• Consider other options. Using your credit card is not the only way you can spend money overseas. You can turn to traveller’s cheques and travel money cards, and you can even consider using a Mastercard or Visa debit card. In fact, it’s wise to organise more than one travel money option before travelling to ensure you’re not stranded without cash in case your card is lost or stolen.
  • Excessive debt. A credit card may tempt you to overspend while on holiday. It’s important to remember that you have to repay everything you charge (plus interest in most cases), so make sure that you’re spending with a budget in mind so that your balance doesn’t get out of control.

What are the pros and cons of using a credit card overseas?

Pros

  • Global acceptance. If you’re using a Mastercard or Visa credit card, you’ll be able to use your credit card in millions of locations around the world. American Express and Diners Club cards are also accepted worldwide, though in fewer places than Visa or Mastercard.
  • Travel perks. Credit cards designed for overseas use often come with travel-related benefits such as frequent flyer rewards programs, complimentary insurance and airline lounge passes.
  • Security of credit. When you’re travelling overseas, it’s wise to have more than one way to access your cash. Even if you have a prepaid card or debit card organised for everyday spending, a credit card can be used as a backup and the security of credit could come in handy in an emergency.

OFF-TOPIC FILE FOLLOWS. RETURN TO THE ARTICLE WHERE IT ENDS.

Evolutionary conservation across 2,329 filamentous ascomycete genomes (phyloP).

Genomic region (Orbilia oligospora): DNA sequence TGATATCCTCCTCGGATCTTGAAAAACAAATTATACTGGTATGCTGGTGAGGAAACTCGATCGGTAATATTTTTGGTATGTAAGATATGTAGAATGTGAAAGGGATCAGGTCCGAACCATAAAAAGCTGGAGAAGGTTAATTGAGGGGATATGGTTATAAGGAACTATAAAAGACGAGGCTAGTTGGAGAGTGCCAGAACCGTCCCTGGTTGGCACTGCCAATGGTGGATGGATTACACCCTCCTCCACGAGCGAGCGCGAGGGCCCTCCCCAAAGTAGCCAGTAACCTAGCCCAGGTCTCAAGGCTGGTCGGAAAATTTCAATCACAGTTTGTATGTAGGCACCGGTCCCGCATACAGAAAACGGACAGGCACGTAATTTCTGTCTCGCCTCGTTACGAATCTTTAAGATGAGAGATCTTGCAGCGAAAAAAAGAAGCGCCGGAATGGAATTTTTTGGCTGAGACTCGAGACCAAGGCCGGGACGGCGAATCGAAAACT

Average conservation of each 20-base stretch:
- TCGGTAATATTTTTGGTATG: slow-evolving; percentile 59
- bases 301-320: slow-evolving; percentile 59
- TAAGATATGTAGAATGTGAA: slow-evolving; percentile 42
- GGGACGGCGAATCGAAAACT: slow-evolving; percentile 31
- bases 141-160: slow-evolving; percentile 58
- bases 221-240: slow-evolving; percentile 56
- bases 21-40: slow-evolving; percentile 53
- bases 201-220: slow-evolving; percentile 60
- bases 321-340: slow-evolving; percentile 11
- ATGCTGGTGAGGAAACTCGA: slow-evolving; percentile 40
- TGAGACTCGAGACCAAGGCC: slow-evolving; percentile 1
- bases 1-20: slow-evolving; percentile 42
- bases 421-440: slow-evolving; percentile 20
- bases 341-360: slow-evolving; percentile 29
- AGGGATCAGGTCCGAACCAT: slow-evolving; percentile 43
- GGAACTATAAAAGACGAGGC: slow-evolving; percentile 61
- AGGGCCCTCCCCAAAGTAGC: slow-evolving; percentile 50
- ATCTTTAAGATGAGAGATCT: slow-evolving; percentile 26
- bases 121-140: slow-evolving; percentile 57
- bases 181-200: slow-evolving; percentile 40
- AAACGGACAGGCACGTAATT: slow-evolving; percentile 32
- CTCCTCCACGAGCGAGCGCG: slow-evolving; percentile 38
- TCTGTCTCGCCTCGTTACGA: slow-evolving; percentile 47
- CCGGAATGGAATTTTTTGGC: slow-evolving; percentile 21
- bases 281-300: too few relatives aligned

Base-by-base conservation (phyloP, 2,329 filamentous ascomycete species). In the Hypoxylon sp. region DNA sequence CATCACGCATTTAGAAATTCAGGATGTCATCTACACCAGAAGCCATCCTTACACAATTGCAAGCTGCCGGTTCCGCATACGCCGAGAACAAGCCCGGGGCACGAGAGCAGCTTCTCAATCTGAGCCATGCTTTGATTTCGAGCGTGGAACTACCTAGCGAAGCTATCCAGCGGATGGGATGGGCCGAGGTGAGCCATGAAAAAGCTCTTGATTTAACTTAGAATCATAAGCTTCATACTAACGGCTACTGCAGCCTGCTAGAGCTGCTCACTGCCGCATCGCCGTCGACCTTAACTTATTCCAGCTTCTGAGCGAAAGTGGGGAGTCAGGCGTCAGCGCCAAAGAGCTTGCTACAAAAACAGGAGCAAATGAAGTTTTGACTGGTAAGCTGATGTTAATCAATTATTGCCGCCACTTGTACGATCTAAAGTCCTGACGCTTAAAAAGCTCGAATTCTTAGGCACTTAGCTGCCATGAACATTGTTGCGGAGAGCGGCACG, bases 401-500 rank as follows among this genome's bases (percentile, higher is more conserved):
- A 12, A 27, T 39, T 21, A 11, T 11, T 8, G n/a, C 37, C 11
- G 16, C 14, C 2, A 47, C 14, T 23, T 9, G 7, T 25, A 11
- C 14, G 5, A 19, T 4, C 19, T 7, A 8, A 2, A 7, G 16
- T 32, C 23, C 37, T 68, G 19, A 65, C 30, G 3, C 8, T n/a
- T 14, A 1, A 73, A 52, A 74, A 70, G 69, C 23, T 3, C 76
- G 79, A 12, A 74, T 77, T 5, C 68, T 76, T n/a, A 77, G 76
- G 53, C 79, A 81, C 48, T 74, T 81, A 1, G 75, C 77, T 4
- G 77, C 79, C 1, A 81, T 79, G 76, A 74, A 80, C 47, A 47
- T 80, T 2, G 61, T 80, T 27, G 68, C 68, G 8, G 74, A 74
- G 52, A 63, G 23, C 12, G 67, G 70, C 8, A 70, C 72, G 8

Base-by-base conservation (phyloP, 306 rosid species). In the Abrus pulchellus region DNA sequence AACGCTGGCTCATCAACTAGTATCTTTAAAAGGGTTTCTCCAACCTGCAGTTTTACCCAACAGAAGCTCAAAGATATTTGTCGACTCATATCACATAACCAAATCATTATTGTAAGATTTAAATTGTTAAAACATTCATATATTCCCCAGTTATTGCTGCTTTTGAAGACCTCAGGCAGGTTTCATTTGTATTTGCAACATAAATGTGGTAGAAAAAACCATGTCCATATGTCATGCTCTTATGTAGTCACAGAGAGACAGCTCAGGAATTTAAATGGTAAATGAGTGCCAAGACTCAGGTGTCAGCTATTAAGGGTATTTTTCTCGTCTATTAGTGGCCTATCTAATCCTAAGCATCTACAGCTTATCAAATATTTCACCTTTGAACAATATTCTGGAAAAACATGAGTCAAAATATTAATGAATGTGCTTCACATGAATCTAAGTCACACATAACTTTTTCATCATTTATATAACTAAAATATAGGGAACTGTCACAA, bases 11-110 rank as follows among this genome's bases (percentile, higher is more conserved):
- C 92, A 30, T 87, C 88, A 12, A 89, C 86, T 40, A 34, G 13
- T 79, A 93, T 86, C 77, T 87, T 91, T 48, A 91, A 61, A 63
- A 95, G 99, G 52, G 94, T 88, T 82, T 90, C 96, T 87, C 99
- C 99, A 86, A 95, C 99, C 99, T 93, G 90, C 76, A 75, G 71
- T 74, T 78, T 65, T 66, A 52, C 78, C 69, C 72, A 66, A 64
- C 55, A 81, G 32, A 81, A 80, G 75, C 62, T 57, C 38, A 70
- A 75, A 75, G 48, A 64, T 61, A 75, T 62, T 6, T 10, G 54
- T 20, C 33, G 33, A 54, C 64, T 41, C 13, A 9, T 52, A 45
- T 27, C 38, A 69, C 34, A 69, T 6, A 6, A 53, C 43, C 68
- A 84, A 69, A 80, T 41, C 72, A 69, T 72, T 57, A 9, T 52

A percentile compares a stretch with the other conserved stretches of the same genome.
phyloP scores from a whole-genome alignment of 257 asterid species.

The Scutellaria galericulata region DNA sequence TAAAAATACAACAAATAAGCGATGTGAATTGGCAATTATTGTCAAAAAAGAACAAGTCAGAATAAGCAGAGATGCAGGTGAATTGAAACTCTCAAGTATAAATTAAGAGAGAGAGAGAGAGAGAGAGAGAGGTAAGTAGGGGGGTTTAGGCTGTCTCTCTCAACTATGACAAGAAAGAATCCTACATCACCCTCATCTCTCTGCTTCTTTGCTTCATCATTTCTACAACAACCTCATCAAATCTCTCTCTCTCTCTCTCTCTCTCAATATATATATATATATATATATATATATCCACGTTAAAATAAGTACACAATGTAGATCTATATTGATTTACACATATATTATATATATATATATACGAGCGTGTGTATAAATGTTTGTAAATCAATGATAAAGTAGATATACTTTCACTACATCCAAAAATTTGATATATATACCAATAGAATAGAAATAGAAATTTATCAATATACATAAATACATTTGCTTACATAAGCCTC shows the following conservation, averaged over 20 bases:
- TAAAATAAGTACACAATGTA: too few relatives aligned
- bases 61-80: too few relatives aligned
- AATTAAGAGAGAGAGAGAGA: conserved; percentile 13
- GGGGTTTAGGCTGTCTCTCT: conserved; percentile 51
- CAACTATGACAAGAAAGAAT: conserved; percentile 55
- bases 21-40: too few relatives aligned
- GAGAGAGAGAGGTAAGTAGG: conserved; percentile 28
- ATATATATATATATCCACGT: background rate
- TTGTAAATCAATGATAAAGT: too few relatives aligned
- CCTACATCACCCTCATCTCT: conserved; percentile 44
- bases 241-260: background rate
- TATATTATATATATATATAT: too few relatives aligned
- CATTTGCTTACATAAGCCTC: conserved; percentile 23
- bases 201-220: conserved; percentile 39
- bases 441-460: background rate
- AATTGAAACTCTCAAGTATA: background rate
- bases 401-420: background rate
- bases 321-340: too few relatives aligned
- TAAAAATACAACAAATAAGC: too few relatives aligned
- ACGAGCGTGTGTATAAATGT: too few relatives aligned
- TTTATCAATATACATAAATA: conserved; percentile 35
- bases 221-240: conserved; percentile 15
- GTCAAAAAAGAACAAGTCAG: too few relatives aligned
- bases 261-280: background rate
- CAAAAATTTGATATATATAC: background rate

Cons

  • Fees. Depending on the card, using your credit card overseas can come with many costs. Make sure you understand exactly what you’ll pay when using your card for foreign transactions before you apply.
  • Limitations. Some cards come with limitations, including eligibility requirements, restrictions on how and where you can use the card.
  • Temptation to spend. While a line of credit can provide you with peace of mind, it might also tempt you to spend money that you don’t really have. Remember that you’ll have to pay back everything you charge (plus interest if you don’t pay your balance in full).

As you’ve probably gathered by now, the ideal credit card you can use overseas is one that best suits your unique requirements. Given the many options on offer, it’s worth taking some time to compare a few.

How to use a credit card in …

*Disclaimer: The offers compared on this page are chosen from a range of products whose details Finder has access to track; they don't represent all the products available in the market. Unless indicated otherwise, products are displayed in no particular order or ranking. The terms "best", "top", "cheap" (and variations) are not product ratings and are subject to our terms of use. You should consider seeking independent financial advice and consider your personal financial circumstances when comparing products.

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2 Responses

  1. Default Gravatar
    LindaAugust 21, 2018

    Which credit card would you recommend for travel to Australia?

    • Avatarfinder Customer Care
      JhezAugust 22, 2018Staff

      Hello Linda,

      Thank you for your comment.

      Please note that we can’t recommend which credit card is the best for you to use in Australia. When comparing credit cards, especially if this is going to be used overseas, you’ll need to watch out for these fees:

      – Foreign transaction fees
      – Annual fees
      – ATM withdrawal fees

      Also, consider choosing a card with rewards. You may compare credit cards on this page. Please make sure though to read the eligibility criteria, features and details of the card, as well as the relevant PDS/ T&Cs of the card before making a decision and consider whether the product is right for you.

      Should you wish to have real-time answers to your questions, try our chat box on the lower right corner of our page.

      Regards,
      Jhezelyn